So not only does Bob A want Christina to enter into a contract with this Modern Teacher that deals with blended learning that a former superintendent of Christina now works for, but his own company also deals with blended learning, the same as the BRINC Consortium that also is big on blended learning.  I’m blended out Bob A!  Yeah, I’ll definitely be watching out for Bob A in 2016!

Flip This Bob A! Joining BRINC & Spending Tons Of Money While Laying Off Teachers Sends The Wrong Message

For a school district that laid off 99 teachers over the summer to enter into the BRINC Consortium and sign contracts with companies like Modern Teacher prior to going to a referendum is not the smartest of ideas.  With that being said, this is exactly what Acting Superintendent Bob Andrzejewski is looking to do.  The Christina School District Board of Education released the agenda for their meeting a week from today.  On the Consent Agenda is this:

Contract Services: BRINC Consortium/Modern Teacher

When a district signs a contract, it isn’t free.  It costs money.  Christina lost their last two referendum attempts earlier this year.  They will assuredly attempt a third one at some point in 2016.  This is not the time for Christina to start signing personalized learning or professional development contracts based on that personalized learning with outside companies.  The last time I went to a Christina board meeting in August, there was talk concerning how the district might look in a year.  It wasn’t a pretty picture.  So why on earth would the district even attempt to sign onto this?

Two words: Bob Andrzejewski.  The former Red Clay Superintendent was voted in by the board as the Acting Superintendent after the soon to be resigning Superintendent Freeman Williams went on leave.  The vote was 4-3.  Since he was appointed, “Bob A” (his blog nickname, established long before I joined the scene) has told Christina parents and teachers in town halls he wants the district to join the BRINC consortium.  The original BRINC districts were Brandywine, Indian River, New Castle County Vo-Tech and Colonial.  Last year, Appoquinimink, Caesar Rodney and Red Clay joined the “blended learning” initiative.  The only difference between personalized learning and blended learning is in the details.  They are both based on personalized learning.  Students still get that “personalized” touch, but with blended learning it is like a flipped classroom.

Last month, the United States Department of Education spotlighted the BRINC Consortium in an article.

Blended learning is an approach in which teachers deliver some instruction in traditional ways but also expect students to learn via digital and online media in and outside of class. Students are encouraged to follow a path of their choosing at a pace that is comfortable to them, as long as they meet expectations.

While BRINC is mostly a high school program, it will filter into the lower grades as well.  While I am all for innovation and technology, I don’t think students being guided to do their own thing as long as it fits “expectations” is appropriate.  There is a crystal clear reason why teachers and even college professors teach specific subjects.  They have been trained to do so (in most cases) and feel they can deliver that knowledge to the classroom.  I don’t think a “flipped classroom” is going to be effective in the long-term.  I definitely don’t think a “flipped classroom” with Common Core standardized assessment material embedded into a personalized learning environment to create a competency-based education experience is going to advance the proficiency on the Smarter Balanced Assessment either.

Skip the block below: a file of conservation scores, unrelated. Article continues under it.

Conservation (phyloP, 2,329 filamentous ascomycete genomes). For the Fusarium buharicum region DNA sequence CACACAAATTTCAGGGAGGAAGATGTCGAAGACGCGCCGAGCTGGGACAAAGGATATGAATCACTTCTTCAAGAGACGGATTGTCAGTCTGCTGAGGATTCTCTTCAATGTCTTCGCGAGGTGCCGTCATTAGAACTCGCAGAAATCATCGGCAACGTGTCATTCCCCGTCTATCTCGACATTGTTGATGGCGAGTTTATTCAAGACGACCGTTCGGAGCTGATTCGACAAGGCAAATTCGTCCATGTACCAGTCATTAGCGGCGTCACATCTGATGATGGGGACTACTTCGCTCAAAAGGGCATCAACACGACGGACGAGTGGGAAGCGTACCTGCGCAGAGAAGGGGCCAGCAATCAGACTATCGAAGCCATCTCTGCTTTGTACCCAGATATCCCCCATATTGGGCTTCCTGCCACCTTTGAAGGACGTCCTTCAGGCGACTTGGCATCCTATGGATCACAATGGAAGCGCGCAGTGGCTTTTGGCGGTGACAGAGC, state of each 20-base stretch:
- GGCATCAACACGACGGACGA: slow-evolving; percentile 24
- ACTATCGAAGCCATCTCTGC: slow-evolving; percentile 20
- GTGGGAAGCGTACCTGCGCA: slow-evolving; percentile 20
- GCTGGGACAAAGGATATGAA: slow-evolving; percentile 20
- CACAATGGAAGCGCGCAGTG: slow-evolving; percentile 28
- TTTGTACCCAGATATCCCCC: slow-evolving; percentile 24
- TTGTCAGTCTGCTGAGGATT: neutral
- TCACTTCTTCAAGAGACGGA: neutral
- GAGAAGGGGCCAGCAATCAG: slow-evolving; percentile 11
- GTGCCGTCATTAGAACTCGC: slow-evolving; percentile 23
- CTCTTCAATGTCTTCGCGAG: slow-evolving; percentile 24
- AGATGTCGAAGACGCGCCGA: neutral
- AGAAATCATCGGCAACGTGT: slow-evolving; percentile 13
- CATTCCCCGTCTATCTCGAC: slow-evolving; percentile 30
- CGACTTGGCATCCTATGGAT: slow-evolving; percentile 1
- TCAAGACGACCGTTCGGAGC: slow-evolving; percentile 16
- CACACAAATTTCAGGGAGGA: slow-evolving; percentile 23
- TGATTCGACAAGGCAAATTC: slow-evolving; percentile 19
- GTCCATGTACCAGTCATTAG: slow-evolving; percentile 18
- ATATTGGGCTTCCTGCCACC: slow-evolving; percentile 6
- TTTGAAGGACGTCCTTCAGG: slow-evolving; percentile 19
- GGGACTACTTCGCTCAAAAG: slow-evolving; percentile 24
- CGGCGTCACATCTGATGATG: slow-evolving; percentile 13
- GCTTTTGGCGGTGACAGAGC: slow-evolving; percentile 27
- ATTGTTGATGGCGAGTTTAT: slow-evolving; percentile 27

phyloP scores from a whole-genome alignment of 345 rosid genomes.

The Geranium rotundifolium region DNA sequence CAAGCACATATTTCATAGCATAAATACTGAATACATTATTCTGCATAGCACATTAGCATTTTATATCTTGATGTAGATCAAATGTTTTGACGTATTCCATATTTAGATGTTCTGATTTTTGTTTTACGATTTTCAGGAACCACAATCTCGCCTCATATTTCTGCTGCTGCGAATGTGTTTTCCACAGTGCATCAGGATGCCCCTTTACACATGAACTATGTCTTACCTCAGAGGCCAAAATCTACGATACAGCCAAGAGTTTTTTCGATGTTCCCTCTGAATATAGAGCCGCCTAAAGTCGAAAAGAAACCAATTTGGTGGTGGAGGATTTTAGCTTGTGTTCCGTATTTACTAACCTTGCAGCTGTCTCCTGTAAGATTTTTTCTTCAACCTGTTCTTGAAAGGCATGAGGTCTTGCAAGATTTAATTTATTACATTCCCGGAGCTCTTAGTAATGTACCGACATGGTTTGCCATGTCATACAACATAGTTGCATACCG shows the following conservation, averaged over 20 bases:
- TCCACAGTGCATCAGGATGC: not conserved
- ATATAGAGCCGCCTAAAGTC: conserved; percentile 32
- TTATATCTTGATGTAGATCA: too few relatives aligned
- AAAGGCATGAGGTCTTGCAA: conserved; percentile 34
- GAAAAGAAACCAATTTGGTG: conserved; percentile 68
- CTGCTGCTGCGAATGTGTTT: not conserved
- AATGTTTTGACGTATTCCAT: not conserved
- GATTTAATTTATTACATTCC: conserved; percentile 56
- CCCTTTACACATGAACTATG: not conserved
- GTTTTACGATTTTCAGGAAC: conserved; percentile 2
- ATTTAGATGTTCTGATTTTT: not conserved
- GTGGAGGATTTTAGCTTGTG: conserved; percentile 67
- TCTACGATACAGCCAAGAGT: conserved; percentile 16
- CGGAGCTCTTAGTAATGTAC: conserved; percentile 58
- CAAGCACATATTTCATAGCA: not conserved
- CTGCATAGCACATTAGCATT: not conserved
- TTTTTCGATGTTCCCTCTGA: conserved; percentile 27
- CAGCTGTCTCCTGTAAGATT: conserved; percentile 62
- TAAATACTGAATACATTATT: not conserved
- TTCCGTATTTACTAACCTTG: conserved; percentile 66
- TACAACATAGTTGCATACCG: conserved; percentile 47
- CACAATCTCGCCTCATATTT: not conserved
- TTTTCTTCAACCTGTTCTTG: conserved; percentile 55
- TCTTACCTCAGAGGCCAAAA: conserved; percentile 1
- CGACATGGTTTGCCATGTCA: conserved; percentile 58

As a result of this partnership, the Delaware Department of Education recently selected Schoology’s learning management system to replace its existing system to power online and blended learning for the entire state to shift education from being teacher-driven to student-centered, making active, engaged learners with access to the best, most effective technology.

That is a lot of power in an outside company’s hands.  Where does all that data go?  Schoology offers a cloud system where teachers submit ideas and lesson plans and other teachers pull it out of the cloud and use it.  But what this does is it takes away from that teacher-class relationship.  It turns it into a peer relationship opposed to a teacher-student mentality.  I just don’t agree with that.  Teachers are the adults.  They are not facilitators.  This is just the next education craze, but here is the issue with that.  Nobody is talking about Common Core anymore.  They have grown to accept it.  They are still complaining about the Smarter Balanced Assessment, which is based on the Common Core.  Add personalized learning and competency-based education to the mix, and it is the future version of “Iceberg dead ahead”.  Many see Common Core and competency-based education as mirror opposites.  But Common Core has become embedded into all of it.  And the standardized tests will be as well.  Instead of once a year, they will be cut up into smaller pieces, all brought to Delaware by Schoology.  And since teachers have to keep up with all these changes, in comes Modern Teacher to save the day.  More professional development brought to us by Education Inc.